One of the biggest challenges lifelong learners tend to face here is simply trying to balance their personal and professional development goals. The demands of a career may make it difficult to find time for personal development, yet maintaining hobbies and exploring personal learning projects is key to a person’s overall self-esteem, motivation, and satisfaction in life.
Practical Habits to Foster Lifelong Learning
Wondering how you can pursue a lifetime of learning while balancing the demands of personal and professional life? Here are a few strategies to keep in mind:
- Cultivating a growth mindset – This may mean taking the time to write down a physical list of what you’re interested in learning or the skills you’d like to acquire.
- Welcoming new challenges and taking ownership of your future – This means understanding that obstacles will arise and the path to your learning goals may not always be linear. However, the key is to push on and make progress however you can, even if it’s little by little.
- Nurturing passions and curiosity – Allow yourself to be curious about anything and everything while embracing your passions without judgment.
- Incorporating regular reading and time management skills – Finding time for learning isn’t always easy, so building and practicing time management skills to help you work learning into your busy schedule is a must.
Mentors and Lifelong Learning
Finally, it never hurts to have a mentor you can rely on for guidance and motivation along your lifelong learning journey. This could be a personal or professional mentor, as long as it’s someone you can trust to provide sound advice and encourage you to always do better. A mentor can also help you stay accountable on your path to learning new things.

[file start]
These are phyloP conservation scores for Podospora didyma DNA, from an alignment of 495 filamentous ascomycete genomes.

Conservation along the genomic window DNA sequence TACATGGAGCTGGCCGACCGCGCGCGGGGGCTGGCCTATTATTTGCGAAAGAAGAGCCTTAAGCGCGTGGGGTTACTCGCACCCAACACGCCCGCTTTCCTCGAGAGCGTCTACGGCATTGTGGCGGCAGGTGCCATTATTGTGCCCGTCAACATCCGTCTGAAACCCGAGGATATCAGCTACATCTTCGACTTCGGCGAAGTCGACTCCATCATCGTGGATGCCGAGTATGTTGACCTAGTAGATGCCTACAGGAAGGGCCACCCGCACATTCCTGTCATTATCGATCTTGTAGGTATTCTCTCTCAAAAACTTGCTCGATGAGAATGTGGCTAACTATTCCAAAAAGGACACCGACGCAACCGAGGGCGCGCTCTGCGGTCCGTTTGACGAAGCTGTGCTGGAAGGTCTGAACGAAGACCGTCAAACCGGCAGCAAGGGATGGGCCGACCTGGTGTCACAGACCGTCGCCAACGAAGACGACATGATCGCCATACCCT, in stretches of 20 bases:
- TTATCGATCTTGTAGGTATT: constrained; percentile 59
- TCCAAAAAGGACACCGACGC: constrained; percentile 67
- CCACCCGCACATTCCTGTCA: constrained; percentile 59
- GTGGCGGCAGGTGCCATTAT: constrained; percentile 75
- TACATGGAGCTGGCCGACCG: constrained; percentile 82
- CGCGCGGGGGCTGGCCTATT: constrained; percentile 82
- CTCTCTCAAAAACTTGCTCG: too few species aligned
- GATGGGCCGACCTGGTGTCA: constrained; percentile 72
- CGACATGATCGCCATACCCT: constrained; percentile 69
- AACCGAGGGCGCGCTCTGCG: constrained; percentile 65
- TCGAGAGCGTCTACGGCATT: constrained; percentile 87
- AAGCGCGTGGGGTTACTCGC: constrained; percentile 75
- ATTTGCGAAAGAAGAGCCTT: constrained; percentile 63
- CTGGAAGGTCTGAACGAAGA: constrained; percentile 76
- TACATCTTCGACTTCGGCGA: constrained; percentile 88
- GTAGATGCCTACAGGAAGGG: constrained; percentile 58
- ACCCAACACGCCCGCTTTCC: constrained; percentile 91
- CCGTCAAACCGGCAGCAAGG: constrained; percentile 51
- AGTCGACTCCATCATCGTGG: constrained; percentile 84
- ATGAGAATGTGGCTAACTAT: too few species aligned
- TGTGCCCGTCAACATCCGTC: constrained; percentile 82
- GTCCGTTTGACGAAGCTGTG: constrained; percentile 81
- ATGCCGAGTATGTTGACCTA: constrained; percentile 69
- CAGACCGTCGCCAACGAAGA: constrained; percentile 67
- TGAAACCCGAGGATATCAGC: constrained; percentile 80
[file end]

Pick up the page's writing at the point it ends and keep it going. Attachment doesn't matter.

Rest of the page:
Celebrating Success as a Lifelong Learner
When you really boil down the idea of lifelong learning, it’s easy to recognize that everybody is a lifelong learner. Whether you’re learning to use a new-to-you technology or pursuing an advanced degree, it’s thanks to an innate, human curiosity and desire to learn. When we embrace that curiosity with a positive attitude, we open ourselves to a growth mindset that can be genuinely life-changing.
If you’re interested in returning to school, be it to build upon an existing degree or explore a new field entirely, Johnson & Wales University’s College of Professional Studies is here to help. We offer a wide selection of degree programs, ranging from associate and bachelor’s degrees to master’s degrees, a doctoral degree, and even online certificate and micro-certificate programs. No matter where your interests may lie, JWU is sure to provide a program in which you can explore your interests and pursue new knowledge in a supportive environment.